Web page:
Prediction of CYP-mediated DDIs involving inhibition: Approaches to address the requirements for system qualification of the Simcyp Simulator

Publication: CPT Pharmacometrics Syst Pharmacol
Division: Simulations Plus


Physiologically-based pharmacokinetic (PBPK) modeling is being increasingly used in drug development to avoid unnecessary clinical drug–drug interaction (DDI) studies and inform drug labels. Thus, regulatory agencies are recommending, or indeed requesting, more rigorous demonstration of the prediction accuracy of PBPK platforms in the area of their intended use. We describe a framework for qualification of the Simcyp Simulator with respect to competitive and mechanism-based inhibition (MBI) of CYP1A2, CYP2D6, CYP2C8, CYP2C9, CYP2C19, and CYP3A4/5. Initially, a DDI matrix, consisting of a range of weak, moderate, and strong inhibitors and substrates with varying fraction metabolized by specific CYP enzymes that were susceptible to different degrees of inhibition, were identified. Simulations were run with 123 clinical DDI studies involving competitive inhibition and 78 clinical DDI studies involving MBI. For competitive inhibition, the overall prediction accuracy was good with an average fold error (AFE) of 0.91 and 0.92 for changes in the maximum plasma concentration (Cmax) and area under the plasma concentration (AUC) time profile, respectively, as a consequence of the DDI. For MBI, an AFE of 1.03 was determined for both Cmax and AUC. The prediction accuracy was generally comparable across all CYP enzymes, irrespective of the isozyme and mechanism of inhibition. These findings provide confidence in application of the Simcyp Simulator (V19 R1) for assessment of the DDI potential of drugs in development either as inhibitors or victim drugs of CYP-mediated interactions. The approach described herein and the identified DDI matrix can be used to qualify subsequent versions of the platform.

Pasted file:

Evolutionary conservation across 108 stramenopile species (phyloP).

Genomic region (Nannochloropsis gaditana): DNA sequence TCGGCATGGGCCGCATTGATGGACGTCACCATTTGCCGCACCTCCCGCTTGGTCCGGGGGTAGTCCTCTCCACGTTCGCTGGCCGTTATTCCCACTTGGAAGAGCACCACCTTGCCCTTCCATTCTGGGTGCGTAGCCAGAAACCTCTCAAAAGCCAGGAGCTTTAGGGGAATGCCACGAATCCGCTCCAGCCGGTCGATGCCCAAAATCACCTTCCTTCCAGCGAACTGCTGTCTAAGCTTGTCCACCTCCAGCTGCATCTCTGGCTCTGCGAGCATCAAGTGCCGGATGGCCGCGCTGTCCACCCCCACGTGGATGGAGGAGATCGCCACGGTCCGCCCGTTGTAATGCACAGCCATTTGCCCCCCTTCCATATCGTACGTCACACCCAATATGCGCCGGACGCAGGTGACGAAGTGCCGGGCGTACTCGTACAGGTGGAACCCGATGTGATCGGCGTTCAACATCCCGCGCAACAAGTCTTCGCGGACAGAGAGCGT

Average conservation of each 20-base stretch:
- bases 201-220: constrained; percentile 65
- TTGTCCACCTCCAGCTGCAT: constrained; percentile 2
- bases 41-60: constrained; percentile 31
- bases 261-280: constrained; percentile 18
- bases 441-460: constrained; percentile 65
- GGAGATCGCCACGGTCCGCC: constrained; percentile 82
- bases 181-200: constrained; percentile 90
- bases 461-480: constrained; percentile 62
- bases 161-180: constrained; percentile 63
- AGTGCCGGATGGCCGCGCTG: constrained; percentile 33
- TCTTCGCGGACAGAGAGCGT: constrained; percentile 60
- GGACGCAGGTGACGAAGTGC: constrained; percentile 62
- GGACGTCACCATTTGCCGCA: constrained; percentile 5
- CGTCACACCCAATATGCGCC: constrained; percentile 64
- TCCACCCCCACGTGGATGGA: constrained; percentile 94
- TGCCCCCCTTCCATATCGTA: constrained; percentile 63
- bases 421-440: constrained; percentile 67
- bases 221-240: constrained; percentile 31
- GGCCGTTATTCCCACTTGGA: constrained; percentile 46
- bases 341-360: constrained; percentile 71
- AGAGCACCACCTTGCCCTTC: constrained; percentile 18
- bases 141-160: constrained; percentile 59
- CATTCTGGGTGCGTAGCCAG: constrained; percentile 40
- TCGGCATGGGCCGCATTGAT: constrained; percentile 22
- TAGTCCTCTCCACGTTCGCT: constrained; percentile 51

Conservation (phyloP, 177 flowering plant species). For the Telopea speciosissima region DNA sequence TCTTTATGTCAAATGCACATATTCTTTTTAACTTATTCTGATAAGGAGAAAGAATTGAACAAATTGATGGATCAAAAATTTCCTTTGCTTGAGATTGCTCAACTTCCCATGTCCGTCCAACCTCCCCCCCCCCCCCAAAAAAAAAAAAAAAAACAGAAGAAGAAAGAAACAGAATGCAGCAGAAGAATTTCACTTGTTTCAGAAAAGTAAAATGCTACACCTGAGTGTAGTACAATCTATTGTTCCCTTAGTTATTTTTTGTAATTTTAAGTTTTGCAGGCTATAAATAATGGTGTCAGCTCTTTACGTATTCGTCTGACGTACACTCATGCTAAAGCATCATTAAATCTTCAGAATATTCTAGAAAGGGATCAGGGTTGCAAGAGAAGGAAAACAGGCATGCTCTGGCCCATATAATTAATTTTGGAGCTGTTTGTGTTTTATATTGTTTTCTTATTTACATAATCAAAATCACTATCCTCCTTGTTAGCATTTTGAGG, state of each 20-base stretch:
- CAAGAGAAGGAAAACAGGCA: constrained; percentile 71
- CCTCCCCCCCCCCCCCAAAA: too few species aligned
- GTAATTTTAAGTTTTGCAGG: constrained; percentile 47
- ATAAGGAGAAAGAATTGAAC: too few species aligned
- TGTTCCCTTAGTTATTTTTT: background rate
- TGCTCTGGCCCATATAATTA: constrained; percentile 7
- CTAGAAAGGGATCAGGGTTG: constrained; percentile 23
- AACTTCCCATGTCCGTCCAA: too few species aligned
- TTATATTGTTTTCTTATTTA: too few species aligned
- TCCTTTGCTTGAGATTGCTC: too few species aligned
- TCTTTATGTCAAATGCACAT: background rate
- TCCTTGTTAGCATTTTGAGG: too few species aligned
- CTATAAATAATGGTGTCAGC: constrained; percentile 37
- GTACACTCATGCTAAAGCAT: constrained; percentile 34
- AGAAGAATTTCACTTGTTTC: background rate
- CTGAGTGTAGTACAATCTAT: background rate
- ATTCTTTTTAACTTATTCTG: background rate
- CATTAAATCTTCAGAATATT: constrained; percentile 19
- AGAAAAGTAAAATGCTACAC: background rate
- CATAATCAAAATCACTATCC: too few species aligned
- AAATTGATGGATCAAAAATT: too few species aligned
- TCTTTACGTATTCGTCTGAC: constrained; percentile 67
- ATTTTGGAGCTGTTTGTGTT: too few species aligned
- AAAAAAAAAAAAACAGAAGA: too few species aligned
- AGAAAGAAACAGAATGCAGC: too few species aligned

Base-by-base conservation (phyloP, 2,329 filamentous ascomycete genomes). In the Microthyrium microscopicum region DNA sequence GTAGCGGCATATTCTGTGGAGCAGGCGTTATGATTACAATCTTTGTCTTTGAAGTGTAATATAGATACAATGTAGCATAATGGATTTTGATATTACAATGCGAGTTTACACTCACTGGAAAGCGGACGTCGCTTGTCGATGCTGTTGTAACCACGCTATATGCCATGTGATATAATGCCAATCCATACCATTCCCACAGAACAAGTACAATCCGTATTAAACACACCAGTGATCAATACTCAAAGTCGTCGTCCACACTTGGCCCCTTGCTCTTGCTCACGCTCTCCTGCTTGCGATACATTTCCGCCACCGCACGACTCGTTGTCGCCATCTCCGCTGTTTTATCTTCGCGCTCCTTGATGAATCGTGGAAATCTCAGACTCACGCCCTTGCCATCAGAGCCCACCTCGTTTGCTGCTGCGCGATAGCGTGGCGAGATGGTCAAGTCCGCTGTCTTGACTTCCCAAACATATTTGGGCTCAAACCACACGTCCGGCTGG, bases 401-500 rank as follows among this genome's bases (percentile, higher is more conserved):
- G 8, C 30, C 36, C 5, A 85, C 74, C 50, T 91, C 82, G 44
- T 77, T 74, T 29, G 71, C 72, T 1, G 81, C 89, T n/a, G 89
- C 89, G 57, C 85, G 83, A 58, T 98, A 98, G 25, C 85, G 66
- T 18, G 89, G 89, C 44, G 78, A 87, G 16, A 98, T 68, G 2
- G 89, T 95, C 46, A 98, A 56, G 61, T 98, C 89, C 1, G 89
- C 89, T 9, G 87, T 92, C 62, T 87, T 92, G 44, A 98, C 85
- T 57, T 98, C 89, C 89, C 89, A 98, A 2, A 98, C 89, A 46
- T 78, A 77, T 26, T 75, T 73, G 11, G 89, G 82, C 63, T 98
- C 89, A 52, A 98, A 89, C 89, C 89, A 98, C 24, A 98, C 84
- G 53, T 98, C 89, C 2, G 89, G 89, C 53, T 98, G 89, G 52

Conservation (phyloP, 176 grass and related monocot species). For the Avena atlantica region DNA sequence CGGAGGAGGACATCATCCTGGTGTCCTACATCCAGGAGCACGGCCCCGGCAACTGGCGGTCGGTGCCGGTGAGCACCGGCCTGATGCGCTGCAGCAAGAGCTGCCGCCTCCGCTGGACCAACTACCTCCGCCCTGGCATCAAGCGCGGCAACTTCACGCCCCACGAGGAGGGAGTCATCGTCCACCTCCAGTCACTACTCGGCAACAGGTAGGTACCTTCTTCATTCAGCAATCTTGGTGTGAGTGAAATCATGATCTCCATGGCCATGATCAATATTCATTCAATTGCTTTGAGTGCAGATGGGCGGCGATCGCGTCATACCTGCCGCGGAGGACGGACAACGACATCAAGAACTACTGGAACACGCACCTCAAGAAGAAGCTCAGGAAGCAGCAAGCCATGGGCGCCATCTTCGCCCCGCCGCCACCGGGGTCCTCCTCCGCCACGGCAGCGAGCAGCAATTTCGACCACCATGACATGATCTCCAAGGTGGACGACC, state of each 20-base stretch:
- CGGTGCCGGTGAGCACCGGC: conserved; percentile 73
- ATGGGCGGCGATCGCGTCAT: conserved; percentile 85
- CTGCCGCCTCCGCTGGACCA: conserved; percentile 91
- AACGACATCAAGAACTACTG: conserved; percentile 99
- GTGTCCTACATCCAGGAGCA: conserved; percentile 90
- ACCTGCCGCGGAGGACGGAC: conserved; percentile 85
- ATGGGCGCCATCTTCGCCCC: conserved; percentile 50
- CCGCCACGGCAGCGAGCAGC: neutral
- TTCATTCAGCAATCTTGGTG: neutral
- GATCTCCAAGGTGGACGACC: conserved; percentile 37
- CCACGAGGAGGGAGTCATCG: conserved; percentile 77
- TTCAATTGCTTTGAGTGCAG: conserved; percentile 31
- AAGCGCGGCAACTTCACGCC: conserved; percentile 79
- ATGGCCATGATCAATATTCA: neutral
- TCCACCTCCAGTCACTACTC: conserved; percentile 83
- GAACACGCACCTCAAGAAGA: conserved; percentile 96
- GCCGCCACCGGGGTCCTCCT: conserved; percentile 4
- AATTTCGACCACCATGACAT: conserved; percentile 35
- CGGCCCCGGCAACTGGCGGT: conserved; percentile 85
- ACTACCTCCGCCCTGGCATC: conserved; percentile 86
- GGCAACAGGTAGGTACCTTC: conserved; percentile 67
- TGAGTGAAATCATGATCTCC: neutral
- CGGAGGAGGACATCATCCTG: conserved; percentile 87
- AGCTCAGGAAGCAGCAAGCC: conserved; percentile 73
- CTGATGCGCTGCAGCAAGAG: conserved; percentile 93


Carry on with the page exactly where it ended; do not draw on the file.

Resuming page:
By Peter J. Kilford, Kuan-Fu Chen, Kim Crewe, Iain Gardner, Oliver Hatley, Alice Ban Ke, Sibylle Neuhoff, Mian Zhang, Karen Rowland Yeo